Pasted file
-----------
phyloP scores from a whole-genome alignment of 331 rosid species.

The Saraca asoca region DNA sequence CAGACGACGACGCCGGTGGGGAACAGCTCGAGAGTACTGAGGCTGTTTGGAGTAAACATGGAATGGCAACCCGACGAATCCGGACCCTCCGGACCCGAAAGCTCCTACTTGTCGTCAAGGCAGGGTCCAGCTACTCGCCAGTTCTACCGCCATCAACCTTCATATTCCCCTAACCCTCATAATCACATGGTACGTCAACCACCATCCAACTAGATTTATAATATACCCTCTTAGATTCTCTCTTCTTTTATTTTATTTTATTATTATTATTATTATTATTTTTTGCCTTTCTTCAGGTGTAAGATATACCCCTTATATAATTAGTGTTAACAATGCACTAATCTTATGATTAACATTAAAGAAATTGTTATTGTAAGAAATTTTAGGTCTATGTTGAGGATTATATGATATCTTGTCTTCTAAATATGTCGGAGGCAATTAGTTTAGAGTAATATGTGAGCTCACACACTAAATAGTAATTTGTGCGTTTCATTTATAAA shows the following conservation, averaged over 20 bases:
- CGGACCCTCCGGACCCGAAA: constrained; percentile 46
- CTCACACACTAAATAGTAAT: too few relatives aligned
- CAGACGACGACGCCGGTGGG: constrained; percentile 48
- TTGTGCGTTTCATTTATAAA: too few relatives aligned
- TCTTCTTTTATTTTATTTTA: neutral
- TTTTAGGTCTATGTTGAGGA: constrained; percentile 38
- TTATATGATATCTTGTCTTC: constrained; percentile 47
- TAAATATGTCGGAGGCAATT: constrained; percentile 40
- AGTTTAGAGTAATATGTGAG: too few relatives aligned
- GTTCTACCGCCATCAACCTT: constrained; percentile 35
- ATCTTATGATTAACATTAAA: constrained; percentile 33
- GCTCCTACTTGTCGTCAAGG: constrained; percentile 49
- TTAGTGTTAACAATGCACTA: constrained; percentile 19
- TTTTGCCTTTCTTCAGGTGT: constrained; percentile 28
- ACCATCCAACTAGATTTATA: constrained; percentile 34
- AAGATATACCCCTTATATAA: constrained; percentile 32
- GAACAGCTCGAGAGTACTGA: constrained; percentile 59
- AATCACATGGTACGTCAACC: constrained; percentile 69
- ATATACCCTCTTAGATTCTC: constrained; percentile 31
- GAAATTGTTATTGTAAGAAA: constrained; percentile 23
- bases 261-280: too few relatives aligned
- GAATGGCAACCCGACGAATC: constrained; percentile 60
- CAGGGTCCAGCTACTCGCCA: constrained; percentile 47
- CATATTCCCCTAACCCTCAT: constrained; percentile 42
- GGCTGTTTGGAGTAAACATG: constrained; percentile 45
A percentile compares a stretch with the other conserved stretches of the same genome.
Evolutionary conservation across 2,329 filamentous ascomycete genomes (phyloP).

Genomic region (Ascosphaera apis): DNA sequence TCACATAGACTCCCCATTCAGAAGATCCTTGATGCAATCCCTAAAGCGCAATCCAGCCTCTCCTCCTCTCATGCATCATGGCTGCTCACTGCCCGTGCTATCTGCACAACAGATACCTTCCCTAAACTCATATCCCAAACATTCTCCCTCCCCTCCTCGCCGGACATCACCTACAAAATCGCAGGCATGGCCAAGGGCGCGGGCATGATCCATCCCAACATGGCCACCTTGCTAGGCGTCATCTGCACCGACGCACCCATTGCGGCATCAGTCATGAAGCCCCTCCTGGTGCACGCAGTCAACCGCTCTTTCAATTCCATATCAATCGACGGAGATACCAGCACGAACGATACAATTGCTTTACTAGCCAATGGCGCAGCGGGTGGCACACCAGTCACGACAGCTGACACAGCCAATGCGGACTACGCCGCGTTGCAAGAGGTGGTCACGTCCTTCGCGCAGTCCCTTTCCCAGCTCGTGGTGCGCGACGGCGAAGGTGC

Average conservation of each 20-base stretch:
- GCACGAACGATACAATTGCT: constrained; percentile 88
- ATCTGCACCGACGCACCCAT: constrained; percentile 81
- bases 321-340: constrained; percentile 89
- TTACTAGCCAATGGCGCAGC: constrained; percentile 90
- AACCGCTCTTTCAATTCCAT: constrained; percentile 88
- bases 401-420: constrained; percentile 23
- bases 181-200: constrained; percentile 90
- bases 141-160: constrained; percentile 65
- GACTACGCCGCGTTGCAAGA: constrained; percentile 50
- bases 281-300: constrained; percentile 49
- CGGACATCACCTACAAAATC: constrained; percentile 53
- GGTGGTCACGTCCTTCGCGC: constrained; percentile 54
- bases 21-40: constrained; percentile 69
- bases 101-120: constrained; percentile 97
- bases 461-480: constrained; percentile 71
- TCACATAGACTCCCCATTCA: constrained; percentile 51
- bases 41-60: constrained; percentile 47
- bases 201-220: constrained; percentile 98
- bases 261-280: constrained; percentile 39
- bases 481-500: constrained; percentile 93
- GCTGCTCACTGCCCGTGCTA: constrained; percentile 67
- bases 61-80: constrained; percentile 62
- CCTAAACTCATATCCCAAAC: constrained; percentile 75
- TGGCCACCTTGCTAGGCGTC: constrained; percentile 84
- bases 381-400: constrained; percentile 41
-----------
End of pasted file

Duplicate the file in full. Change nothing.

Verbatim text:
phyloP scores from a whole-genome alignment of 331 rosid species.

The Saraca asoca region DNA sequence CAGACGACGACGCCGGTGGGGAACAGCTCGAGAGTACTGAGGCTGTTTGGAGTAAACATGGAATGGCAACCCGACGAATCCGGACCCTCCGGACCCGAAAGCTCCTACTTGTCGTCAAGGCAGGGTCCAGCTACTCGCCAGTTCTACCGCCATCAACCTTCATATTCCCCTAACCCTCATAATCACATGGTACGTCAACCACCATCCAACTAGATTTATAATATACCCTCTTAGATTCTCTCTTCTTTTATTTTATTTTATTATTATTATTATTATTATTTTTTGCCTTTCTTCAGGTGTAAGATATACCCCTTATATAATTAGTGTTAACAATGCACTAATCTTATGATTAACATTAAAGAAATTGTTATTGTAAGAAATTTTAGGTCTATGTTGAGGATTATATGATATCTTGTCTTCTAAATATGTCGGAGGCAATTAGTTTAGAGTAATATGTGAGCTCACACACTAAATAGTAATTTGTGCGTTTCATTTATAAA shows the following conservation, averaged over 20 bases:
- CGGACCCTCCGGACCCGAAA: constrained; percentile 46
- CTCACACACTAAATAGTAAT: too few relatives aligned
- CAGACGACGACGCCGGTGGG: constrained; percentile 48
- TTGTGCGTTTCATTTATAAA: too few relatives aligned
- TCTTCTTTTATTTTATTTTA: neutral
- TTTTAGGTCTATGTTGAGGA: constrained; percentile 38
- TTATATGATATCTTGTCTTC: constrained; percentile 47
- TAAATATGTCGGAGGCAATT: constrained; percentile 40
- AGTTTAGAGTAATATGTGAG: too few relatives aligned
- GTTCTACCGCCATCAACCTT: constrained; percentile 35
- ATCTTATGATTAACATTAAA: constrained; percentile 33
- GCTCCTACTTGTCGTCAAGG: constrained; percentile 49
- TTAGTGTTAACAATGCACTA: constrained; percentile 19
- TTTTGCCTTTCTTCAGGTGT: constrained; percentile 28
- ACCATCCAACTAGATTTATA: constrained; percentile 34
- AAGATATACCCCTTATATAA: constrained; percentile 32
- GAACAGCTCGAGAGTACTGA: constrained; percentile 59
- AATCACATGGTACGTCAACC: constrained; percentile 69
- ATATACCCTCTTAGATTCTC: constrained; percentile 31
- GAAATTGTTATTGTAAGAAA: constrained; percentile 23
- bases 261-280: too few relatives aligned
- GAATGGCAACCCGACGAATC: constrained; percentile 60
- CAGGGTCCAGCTACTCGCCA: constrained; percentile 47
- CATATTCCCCTAACCCTCAT: constrained; percentile 42
- GGCTGTTTGGAGTAAACATG: constrained; percentile 45
A percentile compares a stretch with the other conserved stretches of the same genome.
Evolutionary conservation across 2,329 filamentous ascomycete genomes (phyloP).

Genomic region (Ascosphaera apis): DNA sequence TCACATAGACTCCCCATTCAGAAGATCCTTGATGCAATCCCTAAAGCGCAATCCAGCCTCTCCTCCTCTCATGCATCATGGCTGCTCACTGCCCGTGCTATCTGCACAACAGATACCTTCCCTAAACTCATATCCCAAACATTCTCCCTCCCCTCCTCGCCGGACATCACCTACAAAATCGCAGGCATGGCCAAGGGCGCGGGCATGATCCATCCCAACATGGCCACCTTGCTAGGCGTCATCTGCACCGACGCACCCATTGCGGCATCAGTCATGAAGCCCCTCCTGGTGCACGCAGTCAACCGCTCTTTCAATTCCATATCAATCGACGGAGATACCAGCACGAACGATACAATTGCTTTACTAGCCAATGGCGCAGCGGGTGGCACACCAGTCACGACAGCTGACACAGCCAATGCGGACTACGCCGCGTTGCAAGAGGTGGTCACGTCCTTCGCGCAGTCCCTTTCCCAGCTCGTGGTGCGCGACGGCGAAGGTGC

Average conservation of each 20-base stretch:
- GCACGAACGATACAATTGCT: constrained; percentile 88
- ATCTGCACCGACGCACCCAT: constrained; percentile 81
- bases 321-340: constrained; percentile 89
- TTACTAGCCAATGGCGCAGC: constrained; percentile 90
- AACCGCTCTTTCAATTCCAT: constrained; percentile 88
- bases 401-420: constrained; percentile 23
- bases 181-200: constrained; percentile 90
- bases 141-160: constrained; percentile 65
- GACTACGCCGCGTTGCAAGA: constrained; percentile 50
- bases 281-300: constrained; percentile 49
- CGGACATCACCTACAAAATC: constrained; percentile 53
- GGTGGTCACGTCCTTCGCGC: constrained; percentile 54
- bases 21-40: constrained; percentile 69
- bases 101-120: constrained; percentile 97
- bases 461-480: constrained; percentile 71
- TCACATAGACTCCCCATTCA: constrained; percentile 51
- bases 41-60: constrained; percentile 47
- bases 201-220: constrained; percentile 98
- bases 261-280: constrained; percentile 39
- bases 481-500: constrained; percentile 93
- GCTGCTCACTGCCCGTGCTA: constrained; percentile 67
- bases 61-80: constrained; percentile 62
- CCTAAACTCATATCCCAAAC: constrained; percentile 75
- TGGCCACCTTGCTAGGCGTC: constrained; percentile 84
- bases 381-400: constrained; percentile 41